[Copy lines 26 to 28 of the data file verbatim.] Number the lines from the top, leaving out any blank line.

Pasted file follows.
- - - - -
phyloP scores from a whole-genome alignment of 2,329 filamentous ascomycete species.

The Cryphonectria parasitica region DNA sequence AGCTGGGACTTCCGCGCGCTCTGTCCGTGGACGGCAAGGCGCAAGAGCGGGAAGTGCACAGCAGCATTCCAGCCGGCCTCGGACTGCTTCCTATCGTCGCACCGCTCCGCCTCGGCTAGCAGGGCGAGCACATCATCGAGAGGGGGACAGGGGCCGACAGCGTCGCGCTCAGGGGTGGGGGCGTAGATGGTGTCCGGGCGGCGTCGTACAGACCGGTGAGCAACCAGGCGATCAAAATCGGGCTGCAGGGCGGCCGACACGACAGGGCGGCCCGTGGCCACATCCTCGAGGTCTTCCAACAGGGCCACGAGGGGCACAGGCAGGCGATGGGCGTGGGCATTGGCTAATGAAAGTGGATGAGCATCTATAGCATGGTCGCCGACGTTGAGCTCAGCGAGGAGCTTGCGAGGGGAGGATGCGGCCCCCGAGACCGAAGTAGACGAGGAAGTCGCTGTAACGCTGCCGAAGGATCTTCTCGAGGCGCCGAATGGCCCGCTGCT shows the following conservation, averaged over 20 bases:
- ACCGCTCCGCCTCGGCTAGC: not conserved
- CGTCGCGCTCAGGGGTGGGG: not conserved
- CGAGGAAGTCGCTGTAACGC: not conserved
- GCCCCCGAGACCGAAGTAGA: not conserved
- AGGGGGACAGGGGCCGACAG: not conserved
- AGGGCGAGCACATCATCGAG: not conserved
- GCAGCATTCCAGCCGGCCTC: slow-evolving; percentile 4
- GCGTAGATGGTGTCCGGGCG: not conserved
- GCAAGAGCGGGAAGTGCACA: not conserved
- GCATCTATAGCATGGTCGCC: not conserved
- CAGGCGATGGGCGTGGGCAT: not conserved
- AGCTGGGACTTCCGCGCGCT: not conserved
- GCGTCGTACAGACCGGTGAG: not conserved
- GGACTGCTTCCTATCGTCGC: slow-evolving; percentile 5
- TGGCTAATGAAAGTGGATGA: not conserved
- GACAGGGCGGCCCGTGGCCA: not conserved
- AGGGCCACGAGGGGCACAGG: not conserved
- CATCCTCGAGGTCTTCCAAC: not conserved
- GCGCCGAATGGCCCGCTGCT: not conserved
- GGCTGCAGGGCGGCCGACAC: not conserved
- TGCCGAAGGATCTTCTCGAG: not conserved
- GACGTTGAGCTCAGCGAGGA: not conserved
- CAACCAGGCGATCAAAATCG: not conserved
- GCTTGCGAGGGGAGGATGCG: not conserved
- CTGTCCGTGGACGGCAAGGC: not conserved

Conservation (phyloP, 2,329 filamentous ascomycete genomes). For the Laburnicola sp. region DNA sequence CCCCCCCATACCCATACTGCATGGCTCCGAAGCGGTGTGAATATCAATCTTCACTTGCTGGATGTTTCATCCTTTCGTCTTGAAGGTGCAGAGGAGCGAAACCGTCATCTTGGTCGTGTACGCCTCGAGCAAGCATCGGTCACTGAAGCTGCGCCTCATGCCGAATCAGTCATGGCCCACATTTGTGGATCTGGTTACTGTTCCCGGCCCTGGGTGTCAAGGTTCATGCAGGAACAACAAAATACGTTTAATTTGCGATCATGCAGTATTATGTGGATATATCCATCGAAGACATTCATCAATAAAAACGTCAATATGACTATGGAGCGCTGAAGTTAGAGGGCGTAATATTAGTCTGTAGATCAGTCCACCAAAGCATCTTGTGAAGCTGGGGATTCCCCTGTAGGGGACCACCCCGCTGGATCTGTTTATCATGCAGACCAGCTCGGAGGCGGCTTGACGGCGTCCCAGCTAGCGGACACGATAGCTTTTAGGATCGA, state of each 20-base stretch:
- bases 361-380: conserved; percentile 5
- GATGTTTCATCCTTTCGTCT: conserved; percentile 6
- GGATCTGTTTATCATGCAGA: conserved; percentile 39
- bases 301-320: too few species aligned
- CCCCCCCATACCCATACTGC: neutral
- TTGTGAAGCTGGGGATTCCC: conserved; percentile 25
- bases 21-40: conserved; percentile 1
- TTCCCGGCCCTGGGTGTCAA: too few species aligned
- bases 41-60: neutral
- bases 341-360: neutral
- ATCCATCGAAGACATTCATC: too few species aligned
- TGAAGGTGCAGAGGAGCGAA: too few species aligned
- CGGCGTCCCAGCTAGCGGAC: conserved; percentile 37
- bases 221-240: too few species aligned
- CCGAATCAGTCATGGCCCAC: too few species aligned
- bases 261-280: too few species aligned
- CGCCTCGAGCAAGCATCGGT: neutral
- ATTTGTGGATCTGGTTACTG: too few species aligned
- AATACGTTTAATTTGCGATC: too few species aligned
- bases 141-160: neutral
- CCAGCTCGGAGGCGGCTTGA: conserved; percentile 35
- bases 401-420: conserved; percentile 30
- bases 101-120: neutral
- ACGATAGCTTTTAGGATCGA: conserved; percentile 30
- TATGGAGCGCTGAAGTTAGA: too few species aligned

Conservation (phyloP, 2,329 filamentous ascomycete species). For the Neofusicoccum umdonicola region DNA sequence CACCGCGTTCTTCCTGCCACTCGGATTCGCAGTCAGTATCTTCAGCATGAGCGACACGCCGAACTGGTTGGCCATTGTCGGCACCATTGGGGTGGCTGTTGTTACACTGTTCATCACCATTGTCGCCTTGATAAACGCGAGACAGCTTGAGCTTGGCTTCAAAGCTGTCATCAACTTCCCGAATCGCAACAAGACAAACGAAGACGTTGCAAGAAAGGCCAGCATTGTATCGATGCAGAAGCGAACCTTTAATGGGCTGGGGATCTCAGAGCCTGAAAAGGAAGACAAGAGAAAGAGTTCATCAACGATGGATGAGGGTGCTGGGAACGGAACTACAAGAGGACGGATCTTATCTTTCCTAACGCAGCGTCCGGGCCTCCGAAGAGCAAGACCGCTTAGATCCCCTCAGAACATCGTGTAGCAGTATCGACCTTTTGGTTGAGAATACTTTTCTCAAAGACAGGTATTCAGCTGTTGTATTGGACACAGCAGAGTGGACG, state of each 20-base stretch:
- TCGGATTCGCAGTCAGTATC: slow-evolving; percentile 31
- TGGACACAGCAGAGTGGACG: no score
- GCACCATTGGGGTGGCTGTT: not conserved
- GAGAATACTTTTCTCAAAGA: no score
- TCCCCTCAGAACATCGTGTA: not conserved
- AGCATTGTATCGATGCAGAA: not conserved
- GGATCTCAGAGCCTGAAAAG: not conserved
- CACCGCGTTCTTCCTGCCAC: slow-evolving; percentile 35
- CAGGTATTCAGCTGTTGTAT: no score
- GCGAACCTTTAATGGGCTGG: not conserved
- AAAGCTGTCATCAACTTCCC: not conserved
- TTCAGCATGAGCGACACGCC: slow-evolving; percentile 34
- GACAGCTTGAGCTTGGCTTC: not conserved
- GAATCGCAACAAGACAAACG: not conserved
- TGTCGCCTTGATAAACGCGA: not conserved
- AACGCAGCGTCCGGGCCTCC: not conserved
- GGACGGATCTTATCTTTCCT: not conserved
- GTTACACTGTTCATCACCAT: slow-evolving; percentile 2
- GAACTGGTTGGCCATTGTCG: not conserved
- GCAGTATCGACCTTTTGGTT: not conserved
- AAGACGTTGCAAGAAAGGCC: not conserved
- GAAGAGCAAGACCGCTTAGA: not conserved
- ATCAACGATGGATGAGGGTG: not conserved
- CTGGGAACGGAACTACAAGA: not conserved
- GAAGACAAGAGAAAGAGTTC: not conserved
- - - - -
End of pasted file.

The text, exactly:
- GCTTGCGAGGGGAGGATGCG: not conserved
- CTGTCCGTGGACGGCAAGGC: not conserved

Conservation (phyloP, 2,329 filamentous ascomycete genomes). For the Laburnicola sp. region DNA sequence CCCCCCCATACCCATACTGCATGGCTCCGAAGCGGTGTGAATATCAATCTTCACTTGCTGGATGTTTCATCCTTTCGTCTTGAAGGTGCAGAGGAGCGAAACCGTCATCTTGGTCGTGTACGCCTCGAGCAAGCATCGGTCACTGAAGCTGCGCCTCATGCCGAATCAGTCATGGCCCACATTTGTGGATCTGGTTACTGTTCCCGGCCCTGGGTGTCAAGGTTCATGCAGGAACAACAAAATACGTTTAATTTGCGATCATGCAGTATTATGTGGATATATCCATCGAAGACATTCATCAATAAAAACGTCAATATGACTATGGAGCGCTGAAGTTAGAGGGCGTAATATTAGTCTGTAGATCAGTCCACCAAAGCATCTTGTGAAGCTGGGGATTCCCCTGTAGGGGACCACCCCGCTGGATCTGTTTATCATGCAGACCAGCTCGGAGGCGGCTTGACGGCGTCCCAGCTAGCGGACACGATAGCTTTTAGGATCGA, state of each 20-base stretch: